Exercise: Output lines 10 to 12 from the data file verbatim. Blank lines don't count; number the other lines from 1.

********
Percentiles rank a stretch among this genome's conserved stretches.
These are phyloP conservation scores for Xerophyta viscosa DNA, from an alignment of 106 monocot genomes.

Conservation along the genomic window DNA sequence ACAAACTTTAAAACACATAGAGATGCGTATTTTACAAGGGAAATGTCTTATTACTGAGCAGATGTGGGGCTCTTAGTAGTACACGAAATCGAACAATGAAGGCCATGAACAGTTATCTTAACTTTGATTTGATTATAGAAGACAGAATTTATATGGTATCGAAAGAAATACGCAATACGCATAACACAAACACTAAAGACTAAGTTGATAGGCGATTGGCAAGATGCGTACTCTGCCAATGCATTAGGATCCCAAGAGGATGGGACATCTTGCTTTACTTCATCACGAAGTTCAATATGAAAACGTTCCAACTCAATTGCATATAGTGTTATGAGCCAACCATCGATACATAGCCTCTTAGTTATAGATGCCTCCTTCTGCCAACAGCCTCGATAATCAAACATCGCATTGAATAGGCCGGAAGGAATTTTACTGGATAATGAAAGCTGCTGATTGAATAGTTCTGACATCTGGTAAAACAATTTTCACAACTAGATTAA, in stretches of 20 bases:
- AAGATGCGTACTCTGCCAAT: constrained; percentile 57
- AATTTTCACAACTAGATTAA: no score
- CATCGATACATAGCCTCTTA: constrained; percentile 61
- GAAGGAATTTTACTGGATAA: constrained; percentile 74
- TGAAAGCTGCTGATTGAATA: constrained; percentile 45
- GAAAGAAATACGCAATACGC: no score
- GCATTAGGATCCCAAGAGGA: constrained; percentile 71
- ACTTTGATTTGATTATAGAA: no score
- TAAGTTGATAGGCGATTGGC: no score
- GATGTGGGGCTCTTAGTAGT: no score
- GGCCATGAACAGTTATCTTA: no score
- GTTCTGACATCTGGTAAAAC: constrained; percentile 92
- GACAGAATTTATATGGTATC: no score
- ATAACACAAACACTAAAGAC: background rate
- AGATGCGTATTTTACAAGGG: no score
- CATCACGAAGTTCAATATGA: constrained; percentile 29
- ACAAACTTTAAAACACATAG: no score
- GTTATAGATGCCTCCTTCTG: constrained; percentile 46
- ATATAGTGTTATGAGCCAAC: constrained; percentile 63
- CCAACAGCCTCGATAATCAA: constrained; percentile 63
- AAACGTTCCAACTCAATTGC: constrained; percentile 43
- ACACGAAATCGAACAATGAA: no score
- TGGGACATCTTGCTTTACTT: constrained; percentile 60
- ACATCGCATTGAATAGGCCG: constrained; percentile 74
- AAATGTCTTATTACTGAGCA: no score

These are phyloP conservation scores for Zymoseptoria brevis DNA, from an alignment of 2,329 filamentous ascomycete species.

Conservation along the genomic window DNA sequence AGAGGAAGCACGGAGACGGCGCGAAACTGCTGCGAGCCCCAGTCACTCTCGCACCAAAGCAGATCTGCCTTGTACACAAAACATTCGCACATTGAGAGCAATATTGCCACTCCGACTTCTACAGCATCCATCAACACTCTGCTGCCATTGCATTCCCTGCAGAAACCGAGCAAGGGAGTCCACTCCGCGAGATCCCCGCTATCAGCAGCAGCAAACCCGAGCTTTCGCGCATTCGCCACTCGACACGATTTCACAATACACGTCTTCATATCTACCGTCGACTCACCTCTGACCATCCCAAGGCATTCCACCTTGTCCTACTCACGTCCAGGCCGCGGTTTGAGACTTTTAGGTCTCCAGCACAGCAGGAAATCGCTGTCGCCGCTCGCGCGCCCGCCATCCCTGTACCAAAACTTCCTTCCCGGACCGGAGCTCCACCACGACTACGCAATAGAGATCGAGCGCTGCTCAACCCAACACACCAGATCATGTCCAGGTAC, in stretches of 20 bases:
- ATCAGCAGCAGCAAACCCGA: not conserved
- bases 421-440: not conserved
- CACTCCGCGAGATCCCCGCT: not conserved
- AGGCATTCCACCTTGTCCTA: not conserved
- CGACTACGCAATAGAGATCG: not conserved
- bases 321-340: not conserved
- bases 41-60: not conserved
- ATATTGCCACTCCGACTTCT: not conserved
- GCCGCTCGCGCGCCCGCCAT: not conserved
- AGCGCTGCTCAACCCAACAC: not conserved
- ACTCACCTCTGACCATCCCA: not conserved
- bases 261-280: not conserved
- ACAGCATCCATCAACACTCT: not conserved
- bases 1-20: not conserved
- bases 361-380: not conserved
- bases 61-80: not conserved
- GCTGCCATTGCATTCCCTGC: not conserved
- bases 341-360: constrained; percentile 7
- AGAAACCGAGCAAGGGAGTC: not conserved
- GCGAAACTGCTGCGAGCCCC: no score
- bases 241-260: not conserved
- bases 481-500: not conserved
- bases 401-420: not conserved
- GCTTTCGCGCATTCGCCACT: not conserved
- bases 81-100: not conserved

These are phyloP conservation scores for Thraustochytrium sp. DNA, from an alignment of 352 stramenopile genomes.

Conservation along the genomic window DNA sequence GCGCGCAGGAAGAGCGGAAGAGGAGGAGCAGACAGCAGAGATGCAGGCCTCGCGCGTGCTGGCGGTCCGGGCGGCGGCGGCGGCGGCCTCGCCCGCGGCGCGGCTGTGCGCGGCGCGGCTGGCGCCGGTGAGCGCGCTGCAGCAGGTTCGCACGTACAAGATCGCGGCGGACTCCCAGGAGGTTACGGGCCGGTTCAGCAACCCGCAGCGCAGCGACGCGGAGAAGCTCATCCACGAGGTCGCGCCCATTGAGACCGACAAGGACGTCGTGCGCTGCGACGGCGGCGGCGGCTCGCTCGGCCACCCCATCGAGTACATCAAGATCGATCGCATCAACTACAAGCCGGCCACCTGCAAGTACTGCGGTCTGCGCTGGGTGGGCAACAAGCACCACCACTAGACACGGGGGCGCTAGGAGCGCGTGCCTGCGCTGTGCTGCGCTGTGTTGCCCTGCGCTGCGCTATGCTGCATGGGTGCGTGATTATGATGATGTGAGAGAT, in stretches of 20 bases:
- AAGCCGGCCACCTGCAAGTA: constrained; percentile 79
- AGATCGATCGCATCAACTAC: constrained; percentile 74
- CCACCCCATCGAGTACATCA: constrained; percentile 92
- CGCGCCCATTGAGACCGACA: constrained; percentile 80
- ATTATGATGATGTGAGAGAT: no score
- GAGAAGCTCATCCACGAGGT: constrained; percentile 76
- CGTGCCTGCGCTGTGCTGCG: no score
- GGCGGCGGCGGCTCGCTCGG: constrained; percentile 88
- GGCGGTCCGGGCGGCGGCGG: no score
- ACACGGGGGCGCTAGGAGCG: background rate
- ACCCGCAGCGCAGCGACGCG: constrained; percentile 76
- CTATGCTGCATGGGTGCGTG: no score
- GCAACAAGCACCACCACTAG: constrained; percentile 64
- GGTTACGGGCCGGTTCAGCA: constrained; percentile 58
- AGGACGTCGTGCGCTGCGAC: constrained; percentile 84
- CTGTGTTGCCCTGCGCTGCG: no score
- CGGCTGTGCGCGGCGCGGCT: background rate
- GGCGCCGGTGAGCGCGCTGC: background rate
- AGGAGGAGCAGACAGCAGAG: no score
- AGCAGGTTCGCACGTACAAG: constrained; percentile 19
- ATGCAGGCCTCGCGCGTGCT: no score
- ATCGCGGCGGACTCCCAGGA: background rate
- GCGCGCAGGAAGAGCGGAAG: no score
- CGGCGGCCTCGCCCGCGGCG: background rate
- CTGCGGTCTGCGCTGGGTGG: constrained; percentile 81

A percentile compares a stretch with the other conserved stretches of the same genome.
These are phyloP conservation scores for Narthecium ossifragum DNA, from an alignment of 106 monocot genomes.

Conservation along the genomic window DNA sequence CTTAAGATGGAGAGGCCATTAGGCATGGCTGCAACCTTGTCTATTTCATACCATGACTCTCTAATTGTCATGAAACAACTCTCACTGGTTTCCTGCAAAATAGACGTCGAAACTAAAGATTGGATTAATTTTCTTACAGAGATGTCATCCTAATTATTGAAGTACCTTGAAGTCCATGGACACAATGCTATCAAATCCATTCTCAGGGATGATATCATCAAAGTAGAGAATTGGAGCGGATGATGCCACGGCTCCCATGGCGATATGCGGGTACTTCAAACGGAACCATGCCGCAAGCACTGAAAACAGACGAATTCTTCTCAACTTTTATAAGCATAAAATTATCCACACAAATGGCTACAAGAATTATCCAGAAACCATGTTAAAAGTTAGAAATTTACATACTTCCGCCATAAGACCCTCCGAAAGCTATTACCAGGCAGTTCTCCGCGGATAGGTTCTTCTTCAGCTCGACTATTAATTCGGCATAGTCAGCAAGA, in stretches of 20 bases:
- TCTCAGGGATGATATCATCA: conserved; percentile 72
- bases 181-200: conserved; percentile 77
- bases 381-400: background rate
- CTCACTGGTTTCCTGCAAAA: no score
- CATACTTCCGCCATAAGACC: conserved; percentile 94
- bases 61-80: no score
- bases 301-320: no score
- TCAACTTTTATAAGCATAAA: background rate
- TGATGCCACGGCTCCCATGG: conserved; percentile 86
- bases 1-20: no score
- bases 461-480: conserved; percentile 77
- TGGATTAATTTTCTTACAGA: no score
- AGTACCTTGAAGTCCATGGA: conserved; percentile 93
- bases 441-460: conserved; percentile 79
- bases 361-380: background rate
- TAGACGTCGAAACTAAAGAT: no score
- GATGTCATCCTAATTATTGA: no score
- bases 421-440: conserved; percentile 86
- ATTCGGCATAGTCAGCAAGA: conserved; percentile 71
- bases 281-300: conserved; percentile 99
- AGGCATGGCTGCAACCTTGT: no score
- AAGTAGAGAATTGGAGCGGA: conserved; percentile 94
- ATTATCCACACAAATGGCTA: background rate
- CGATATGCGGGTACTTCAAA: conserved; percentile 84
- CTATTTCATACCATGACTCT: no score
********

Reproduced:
- GCATTAGGATCCCAAGAGGA: constrained; percentile 71
- ACTTTGATTTGATTATAGAA: no score
- TAAGTTGATAGGCGATTGGC: no score